Research is showing that volunteering and giving back, in addition to helping others, is actually beneficial for your own physical wellbeing.
Richard Davidson, a neuroscientist and researcher on the brain, is one of those who has studied the effects of volunteering and giving on individuals. “When we engage in acts of generosity, those experiences of positive emotion may be more enduring and outlast the specific episode in which we are engaged,” Davidson told The New York Times, as reported by RelevantMagazine.com.
Volunteering and helping others has even been shown to slow the process of aging. Research showed that those who volunteer and help others experience less memory loss and maintain their physical mobility more as they age.
Another researcher, Ichiro Kawachi, who is a professor of social epidemiology at Harvard’s School of Public Health, stated, “Research suggests that these community social connections are as important for resilience to disaster is as physical material like disaster kits or medical supplies. [Volunteerism] is good for the health of people who receive social support, but also good for the health of people who offer their help.”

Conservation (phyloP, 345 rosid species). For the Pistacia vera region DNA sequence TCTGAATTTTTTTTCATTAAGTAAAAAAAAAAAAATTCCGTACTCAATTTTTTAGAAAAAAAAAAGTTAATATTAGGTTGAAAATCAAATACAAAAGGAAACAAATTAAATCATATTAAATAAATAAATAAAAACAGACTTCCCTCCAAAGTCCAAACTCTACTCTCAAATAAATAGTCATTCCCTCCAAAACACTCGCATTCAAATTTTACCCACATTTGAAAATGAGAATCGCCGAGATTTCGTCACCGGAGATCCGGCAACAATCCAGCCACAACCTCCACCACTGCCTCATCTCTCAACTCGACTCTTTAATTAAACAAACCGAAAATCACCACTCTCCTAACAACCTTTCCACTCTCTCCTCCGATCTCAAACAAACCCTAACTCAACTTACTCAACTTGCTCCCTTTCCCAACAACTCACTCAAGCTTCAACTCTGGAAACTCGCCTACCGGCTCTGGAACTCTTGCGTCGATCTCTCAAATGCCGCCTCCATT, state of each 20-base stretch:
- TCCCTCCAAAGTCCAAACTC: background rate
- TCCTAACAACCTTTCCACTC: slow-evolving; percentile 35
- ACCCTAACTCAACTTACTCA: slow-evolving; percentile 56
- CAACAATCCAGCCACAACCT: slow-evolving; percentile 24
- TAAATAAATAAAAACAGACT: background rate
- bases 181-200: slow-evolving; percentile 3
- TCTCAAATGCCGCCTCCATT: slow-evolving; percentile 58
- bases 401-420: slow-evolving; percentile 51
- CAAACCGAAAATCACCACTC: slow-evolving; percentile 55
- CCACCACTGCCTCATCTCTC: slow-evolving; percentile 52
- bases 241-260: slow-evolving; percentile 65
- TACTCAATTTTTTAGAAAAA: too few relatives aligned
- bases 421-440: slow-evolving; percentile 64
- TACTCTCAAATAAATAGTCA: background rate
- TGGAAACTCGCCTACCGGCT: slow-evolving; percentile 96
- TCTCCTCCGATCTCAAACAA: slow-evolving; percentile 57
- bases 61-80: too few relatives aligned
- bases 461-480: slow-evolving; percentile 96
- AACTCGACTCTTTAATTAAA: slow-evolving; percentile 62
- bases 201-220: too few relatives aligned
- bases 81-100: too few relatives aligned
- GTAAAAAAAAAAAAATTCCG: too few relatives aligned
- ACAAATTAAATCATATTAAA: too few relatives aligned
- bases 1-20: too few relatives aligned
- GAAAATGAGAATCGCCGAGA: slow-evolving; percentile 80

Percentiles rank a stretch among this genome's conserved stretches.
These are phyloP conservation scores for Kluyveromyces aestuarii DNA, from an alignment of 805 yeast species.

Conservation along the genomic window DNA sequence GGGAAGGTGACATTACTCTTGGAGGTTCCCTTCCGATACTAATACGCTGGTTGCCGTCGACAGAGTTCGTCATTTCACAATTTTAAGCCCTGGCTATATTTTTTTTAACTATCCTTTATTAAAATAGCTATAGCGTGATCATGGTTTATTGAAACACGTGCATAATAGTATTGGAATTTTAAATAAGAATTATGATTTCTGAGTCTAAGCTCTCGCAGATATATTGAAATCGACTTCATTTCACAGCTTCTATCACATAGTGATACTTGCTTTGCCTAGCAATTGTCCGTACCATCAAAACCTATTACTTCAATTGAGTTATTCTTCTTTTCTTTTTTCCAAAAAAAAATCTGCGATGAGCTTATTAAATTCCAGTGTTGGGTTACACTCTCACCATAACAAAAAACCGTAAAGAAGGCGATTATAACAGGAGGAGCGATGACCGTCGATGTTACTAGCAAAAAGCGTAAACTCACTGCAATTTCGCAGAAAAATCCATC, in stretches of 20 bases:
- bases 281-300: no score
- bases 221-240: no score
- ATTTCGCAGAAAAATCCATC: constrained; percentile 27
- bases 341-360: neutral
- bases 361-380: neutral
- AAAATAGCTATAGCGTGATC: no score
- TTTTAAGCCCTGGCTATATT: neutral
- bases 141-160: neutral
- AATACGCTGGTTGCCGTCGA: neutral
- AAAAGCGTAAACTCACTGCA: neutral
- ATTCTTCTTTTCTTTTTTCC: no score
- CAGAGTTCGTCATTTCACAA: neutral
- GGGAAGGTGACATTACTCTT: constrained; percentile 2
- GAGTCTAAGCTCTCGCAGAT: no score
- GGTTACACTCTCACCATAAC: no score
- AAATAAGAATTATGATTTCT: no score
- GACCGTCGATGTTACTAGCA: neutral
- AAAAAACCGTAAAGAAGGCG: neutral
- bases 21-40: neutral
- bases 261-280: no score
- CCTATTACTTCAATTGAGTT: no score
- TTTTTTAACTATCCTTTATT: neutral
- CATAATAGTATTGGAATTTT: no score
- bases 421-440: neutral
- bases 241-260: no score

What with the numerous natural disasters such as hurricanes and wildfires that have affected the world this year, there are ample opportunities to give of your time, money, and energy.
How can you give back to your community or to those in need today?
Photo courtesy: ©Thinkstock/WavebreakMedia Ltd.
Publication date: October 31, 2017
Veronica Neffinger wrote her first poem at age seven and went on to study English in college, focusing on 18th century literature. When she is not listening to baseball games, enjoying the outdoors, or reading, she can be found mostly in Richmond, VA writing primarily about nature, nostalgia, faith, family, and Jane Austen.